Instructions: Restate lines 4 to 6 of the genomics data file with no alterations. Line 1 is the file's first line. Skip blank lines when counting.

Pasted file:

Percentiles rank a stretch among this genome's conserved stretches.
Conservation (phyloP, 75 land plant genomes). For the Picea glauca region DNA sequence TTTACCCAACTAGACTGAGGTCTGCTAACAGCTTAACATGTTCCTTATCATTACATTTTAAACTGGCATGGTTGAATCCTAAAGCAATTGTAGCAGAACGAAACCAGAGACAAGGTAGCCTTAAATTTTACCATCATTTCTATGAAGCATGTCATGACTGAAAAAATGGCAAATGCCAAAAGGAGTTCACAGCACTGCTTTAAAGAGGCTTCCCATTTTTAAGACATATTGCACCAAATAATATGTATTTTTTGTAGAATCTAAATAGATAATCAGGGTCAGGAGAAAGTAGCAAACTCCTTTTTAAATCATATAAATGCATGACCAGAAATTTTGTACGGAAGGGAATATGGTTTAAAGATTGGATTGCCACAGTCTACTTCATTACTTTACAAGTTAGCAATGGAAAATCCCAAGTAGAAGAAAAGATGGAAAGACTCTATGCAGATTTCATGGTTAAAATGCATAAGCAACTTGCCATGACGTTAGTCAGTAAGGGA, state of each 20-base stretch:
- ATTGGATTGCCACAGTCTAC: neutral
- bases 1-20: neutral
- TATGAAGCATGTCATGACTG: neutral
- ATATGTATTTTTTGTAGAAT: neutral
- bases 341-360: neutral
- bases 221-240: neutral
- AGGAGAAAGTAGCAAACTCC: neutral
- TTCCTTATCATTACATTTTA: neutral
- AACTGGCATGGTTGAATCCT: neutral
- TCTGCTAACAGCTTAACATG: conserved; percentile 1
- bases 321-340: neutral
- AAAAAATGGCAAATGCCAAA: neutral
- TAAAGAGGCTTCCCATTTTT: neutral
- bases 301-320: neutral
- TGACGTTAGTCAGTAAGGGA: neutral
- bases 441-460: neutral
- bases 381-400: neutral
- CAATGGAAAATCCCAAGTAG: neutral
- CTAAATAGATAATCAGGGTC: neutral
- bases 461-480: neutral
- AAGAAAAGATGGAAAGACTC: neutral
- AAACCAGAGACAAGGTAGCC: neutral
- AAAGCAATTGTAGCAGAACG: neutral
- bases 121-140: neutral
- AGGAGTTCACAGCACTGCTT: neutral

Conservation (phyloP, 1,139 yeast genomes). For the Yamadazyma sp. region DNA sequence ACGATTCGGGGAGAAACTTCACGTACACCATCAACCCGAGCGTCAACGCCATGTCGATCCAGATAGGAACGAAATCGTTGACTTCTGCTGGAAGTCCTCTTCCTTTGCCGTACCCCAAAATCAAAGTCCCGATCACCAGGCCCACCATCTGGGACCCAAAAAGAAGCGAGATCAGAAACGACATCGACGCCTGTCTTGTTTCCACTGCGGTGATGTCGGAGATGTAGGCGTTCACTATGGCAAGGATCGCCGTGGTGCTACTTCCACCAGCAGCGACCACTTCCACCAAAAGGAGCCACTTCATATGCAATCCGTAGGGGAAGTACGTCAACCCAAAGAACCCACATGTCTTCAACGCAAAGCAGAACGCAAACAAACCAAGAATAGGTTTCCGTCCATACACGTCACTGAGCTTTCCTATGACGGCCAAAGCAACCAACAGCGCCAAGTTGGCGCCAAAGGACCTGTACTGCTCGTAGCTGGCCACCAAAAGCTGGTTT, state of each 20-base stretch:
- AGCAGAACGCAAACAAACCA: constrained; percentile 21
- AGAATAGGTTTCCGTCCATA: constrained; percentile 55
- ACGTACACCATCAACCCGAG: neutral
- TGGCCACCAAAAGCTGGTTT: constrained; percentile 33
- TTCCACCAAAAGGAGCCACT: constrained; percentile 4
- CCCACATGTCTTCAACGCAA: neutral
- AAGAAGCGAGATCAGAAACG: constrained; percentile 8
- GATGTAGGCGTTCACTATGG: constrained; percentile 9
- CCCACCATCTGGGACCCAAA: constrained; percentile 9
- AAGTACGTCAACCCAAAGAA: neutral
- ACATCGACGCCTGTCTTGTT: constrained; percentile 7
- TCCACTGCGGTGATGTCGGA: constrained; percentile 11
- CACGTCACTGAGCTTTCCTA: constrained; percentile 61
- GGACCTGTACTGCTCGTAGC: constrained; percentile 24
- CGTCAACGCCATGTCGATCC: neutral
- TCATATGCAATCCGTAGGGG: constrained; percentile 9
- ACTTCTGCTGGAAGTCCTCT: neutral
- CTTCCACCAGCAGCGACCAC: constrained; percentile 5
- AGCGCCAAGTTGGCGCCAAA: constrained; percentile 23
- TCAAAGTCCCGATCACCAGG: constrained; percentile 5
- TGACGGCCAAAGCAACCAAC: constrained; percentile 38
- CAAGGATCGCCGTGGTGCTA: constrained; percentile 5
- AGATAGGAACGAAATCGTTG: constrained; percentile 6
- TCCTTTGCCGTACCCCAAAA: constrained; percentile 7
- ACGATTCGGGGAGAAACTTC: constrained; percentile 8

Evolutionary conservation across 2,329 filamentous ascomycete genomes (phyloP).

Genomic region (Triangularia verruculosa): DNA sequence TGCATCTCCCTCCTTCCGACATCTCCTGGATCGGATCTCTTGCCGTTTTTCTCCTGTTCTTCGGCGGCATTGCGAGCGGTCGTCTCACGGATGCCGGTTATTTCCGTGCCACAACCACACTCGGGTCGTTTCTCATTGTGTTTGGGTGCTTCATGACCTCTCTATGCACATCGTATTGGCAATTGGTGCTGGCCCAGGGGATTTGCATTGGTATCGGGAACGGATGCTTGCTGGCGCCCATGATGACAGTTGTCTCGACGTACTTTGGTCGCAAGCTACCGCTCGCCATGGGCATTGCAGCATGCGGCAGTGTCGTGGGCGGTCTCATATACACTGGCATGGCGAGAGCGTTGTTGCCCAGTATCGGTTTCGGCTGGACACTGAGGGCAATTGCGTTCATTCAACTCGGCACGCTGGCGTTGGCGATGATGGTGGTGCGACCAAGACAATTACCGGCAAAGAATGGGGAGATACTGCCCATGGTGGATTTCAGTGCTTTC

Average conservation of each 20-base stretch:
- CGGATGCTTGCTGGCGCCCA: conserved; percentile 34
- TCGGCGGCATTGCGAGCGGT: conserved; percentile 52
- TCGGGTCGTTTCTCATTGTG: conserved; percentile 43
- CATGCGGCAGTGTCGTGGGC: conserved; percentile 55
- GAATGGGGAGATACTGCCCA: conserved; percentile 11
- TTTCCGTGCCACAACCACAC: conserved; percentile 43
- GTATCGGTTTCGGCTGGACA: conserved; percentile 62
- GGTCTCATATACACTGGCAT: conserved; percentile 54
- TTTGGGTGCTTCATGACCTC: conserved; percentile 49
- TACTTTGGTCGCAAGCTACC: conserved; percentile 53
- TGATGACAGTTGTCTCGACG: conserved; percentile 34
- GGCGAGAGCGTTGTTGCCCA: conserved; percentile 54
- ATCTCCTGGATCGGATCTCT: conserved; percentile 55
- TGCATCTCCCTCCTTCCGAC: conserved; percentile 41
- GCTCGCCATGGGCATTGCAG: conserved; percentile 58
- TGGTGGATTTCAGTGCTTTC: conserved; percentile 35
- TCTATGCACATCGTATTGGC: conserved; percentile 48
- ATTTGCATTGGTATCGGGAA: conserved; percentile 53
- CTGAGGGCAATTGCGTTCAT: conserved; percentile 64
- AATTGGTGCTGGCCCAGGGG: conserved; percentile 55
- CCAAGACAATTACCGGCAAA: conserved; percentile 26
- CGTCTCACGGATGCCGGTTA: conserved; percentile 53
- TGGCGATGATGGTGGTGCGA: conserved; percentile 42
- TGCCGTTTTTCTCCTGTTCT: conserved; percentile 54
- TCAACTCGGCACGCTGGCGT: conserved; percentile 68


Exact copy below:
- bases 1-20: neutral
- TATGAAGCATGTCATGACTG: neutral
- ATATGTATTTTTTGTAGAAT: neutral